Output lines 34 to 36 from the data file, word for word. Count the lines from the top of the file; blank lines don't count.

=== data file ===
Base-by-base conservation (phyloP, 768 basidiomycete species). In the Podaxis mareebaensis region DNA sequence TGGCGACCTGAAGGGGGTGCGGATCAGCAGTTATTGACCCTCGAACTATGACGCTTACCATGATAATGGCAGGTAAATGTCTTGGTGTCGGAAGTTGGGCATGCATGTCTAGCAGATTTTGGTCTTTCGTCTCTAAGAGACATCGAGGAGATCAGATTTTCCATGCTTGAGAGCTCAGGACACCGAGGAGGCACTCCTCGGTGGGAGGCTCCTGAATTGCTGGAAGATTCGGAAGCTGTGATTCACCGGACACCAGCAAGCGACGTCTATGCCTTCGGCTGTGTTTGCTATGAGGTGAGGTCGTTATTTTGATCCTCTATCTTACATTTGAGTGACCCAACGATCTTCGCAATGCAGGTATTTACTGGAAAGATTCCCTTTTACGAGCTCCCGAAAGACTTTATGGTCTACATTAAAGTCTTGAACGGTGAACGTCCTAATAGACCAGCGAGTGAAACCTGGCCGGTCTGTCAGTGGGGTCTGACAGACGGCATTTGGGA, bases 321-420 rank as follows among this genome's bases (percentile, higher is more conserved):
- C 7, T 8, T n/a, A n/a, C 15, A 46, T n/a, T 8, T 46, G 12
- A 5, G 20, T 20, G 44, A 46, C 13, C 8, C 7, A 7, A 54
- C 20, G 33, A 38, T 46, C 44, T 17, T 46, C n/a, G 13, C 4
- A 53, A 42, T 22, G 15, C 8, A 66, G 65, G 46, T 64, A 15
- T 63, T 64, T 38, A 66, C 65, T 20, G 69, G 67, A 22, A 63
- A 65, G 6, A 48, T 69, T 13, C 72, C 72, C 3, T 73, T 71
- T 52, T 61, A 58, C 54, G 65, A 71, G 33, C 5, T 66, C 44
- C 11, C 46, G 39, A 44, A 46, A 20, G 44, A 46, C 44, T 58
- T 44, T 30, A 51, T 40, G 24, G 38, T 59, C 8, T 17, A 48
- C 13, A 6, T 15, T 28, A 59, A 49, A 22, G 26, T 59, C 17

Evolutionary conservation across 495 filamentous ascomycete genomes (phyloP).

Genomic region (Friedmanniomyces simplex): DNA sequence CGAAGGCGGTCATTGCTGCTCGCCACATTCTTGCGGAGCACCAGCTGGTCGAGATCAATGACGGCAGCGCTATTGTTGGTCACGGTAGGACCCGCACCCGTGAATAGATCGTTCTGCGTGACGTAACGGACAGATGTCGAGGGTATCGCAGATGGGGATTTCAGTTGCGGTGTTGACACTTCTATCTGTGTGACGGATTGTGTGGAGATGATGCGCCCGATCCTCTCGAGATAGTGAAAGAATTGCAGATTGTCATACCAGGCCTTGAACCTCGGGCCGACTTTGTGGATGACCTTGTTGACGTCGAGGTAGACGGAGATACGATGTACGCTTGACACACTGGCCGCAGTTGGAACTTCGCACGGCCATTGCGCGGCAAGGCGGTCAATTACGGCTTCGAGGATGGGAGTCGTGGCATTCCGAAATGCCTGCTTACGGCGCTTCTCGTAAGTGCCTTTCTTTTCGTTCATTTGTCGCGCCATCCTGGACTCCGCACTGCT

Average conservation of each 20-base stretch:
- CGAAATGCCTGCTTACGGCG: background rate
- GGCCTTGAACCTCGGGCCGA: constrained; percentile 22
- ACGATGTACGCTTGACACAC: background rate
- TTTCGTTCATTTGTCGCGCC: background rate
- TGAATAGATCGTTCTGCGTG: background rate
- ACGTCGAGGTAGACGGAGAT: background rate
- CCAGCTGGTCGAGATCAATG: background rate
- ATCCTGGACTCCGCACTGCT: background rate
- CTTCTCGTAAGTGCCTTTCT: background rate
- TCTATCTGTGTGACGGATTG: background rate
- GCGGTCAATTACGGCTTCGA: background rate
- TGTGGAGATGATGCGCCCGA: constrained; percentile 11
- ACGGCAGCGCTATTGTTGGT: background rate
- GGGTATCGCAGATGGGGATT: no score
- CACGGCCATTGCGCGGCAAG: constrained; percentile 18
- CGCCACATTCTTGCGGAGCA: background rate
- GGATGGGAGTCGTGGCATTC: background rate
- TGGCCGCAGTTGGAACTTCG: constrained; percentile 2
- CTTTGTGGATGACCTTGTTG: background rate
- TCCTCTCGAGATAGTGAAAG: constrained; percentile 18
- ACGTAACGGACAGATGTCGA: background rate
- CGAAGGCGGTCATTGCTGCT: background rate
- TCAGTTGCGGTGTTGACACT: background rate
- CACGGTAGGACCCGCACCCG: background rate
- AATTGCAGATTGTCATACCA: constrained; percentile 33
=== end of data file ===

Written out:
- TCCTCTCGAGATAGTGAAAG: constrained; percentile 18
- ACGTAACGGACAGATGTCGA: background rate
- CGAAGGCGGTCATTGCTGCT: background rate